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Each year, raptor specialists from Milvus Group check nests in the breeding period. The primary aims are to ascertain the breeding status of the birds, to ring the chicks and to determine the threats to successful breeding. On the 25th of June the specialists visited the nest of a pair of Golden Eagles (Aquila chrysaetos), where they found an unpleasant scene. The original nest in a scots pine had fallen from its position, most likely due to damage caused by a storm. Fortunately, the chick was still alive, living in a part of the nest that had caught on the lower branches. The specialists assessed that the remains of the nest will not survive another storm and, as the life of the chicks was in danger, they decided to help it. They took the Golden Eagle chick to the Rehabilitation Centre from Tîrgu Mureș, where the veterinarian examined it, finding that the chick was in good shape. The following day they took it back to the nesting area. The team mounted an artificial nest in the place of the original nest and, after ringing the chick, put it in the new nest. When the ornithologists left the parent Golden Eagles were already there and watching their chick. After a just a month the chick had already been spotted flying.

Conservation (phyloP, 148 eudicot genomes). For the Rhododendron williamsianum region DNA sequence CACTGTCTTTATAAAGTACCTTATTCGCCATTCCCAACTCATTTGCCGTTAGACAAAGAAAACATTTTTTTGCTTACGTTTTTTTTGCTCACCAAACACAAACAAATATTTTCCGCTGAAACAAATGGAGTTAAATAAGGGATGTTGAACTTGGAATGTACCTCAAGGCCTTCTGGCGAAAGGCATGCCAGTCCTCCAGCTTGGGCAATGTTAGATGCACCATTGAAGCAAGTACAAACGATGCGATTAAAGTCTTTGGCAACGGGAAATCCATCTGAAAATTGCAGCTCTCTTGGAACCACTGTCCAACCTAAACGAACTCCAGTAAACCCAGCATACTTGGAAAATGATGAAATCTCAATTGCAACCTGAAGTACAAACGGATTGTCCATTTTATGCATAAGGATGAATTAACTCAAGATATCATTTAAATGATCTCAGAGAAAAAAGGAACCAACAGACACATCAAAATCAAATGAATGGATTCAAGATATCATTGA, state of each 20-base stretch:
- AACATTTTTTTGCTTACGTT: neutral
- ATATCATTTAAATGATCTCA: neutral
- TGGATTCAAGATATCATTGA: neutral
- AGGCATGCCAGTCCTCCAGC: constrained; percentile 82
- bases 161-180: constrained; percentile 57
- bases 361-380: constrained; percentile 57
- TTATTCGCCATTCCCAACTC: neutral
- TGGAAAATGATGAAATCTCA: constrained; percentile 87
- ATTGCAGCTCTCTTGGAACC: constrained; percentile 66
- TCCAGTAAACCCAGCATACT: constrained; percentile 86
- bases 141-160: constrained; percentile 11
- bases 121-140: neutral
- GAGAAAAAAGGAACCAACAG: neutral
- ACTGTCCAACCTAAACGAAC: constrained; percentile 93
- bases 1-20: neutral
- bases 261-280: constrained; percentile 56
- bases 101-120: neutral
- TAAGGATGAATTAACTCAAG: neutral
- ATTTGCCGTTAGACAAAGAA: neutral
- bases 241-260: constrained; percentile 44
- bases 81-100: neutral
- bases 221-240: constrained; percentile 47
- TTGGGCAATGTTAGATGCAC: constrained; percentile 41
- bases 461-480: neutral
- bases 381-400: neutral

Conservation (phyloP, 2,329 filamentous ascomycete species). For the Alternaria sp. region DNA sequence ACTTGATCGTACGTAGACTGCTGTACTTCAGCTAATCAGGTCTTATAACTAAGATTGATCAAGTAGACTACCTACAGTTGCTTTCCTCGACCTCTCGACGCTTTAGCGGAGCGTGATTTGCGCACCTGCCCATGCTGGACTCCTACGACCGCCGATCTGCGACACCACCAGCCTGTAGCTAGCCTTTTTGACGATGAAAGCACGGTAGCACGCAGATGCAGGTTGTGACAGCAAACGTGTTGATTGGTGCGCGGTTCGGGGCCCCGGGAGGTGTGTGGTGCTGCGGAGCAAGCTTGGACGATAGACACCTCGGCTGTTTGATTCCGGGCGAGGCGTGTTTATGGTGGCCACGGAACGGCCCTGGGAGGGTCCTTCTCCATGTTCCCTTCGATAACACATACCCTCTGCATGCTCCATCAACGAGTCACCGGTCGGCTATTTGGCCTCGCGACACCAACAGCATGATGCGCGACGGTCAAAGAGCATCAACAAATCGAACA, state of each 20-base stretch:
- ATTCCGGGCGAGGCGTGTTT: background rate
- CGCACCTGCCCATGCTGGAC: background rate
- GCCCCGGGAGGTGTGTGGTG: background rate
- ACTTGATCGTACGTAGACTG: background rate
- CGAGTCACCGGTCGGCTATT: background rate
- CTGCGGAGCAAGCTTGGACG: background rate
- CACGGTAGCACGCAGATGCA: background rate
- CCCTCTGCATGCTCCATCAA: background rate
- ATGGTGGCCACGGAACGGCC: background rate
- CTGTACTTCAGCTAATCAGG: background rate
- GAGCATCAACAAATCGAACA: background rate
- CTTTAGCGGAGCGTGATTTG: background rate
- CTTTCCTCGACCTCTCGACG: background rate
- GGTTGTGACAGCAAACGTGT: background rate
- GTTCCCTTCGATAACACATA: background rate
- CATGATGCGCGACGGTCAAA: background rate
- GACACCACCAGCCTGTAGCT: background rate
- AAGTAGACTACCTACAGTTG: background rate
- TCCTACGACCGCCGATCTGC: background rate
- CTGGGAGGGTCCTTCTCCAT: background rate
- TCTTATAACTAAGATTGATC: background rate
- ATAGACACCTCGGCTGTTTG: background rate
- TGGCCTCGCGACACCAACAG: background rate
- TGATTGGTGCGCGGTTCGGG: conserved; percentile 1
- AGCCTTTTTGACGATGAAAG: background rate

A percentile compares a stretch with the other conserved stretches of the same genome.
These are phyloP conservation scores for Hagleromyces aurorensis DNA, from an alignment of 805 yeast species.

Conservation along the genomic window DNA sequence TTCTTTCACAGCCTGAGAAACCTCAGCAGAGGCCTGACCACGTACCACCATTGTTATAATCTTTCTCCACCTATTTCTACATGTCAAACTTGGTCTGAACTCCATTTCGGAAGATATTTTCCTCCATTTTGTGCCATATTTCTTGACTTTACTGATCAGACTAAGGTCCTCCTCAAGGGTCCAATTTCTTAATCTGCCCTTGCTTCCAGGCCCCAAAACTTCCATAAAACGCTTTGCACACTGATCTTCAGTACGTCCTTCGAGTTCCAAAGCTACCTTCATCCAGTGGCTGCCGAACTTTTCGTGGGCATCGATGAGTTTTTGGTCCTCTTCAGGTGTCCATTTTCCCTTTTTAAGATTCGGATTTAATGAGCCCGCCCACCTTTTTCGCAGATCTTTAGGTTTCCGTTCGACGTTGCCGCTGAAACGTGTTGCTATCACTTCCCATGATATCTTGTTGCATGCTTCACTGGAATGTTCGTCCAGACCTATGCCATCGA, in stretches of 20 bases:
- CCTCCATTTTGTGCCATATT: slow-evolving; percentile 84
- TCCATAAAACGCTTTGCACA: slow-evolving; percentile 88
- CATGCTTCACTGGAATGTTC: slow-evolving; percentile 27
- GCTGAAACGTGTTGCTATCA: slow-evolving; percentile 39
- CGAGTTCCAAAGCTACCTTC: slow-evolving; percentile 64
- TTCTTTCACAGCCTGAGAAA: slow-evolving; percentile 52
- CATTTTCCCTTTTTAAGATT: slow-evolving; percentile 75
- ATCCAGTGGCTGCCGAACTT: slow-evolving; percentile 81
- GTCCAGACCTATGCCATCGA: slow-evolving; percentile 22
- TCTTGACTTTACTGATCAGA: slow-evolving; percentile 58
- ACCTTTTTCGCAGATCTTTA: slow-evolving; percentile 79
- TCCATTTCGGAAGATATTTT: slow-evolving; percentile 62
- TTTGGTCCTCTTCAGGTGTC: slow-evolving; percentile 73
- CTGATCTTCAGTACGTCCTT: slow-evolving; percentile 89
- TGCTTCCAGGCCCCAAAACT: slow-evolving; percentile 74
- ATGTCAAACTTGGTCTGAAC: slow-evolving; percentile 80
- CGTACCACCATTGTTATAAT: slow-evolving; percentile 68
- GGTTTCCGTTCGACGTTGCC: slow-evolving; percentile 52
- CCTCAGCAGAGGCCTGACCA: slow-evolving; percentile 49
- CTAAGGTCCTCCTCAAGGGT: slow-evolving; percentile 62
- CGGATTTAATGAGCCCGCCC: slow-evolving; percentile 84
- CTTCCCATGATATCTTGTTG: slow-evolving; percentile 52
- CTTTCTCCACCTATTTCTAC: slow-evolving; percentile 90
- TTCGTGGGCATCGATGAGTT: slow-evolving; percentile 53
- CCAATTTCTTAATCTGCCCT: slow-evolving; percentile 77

The artificial nest assures safe nesting for a long period for the Golden Eagle pair, which will most likely breed for years in the same forest. As Golden Eagles usually raise one, rarely two chicks, these activities are of great importance for the conservation of this species.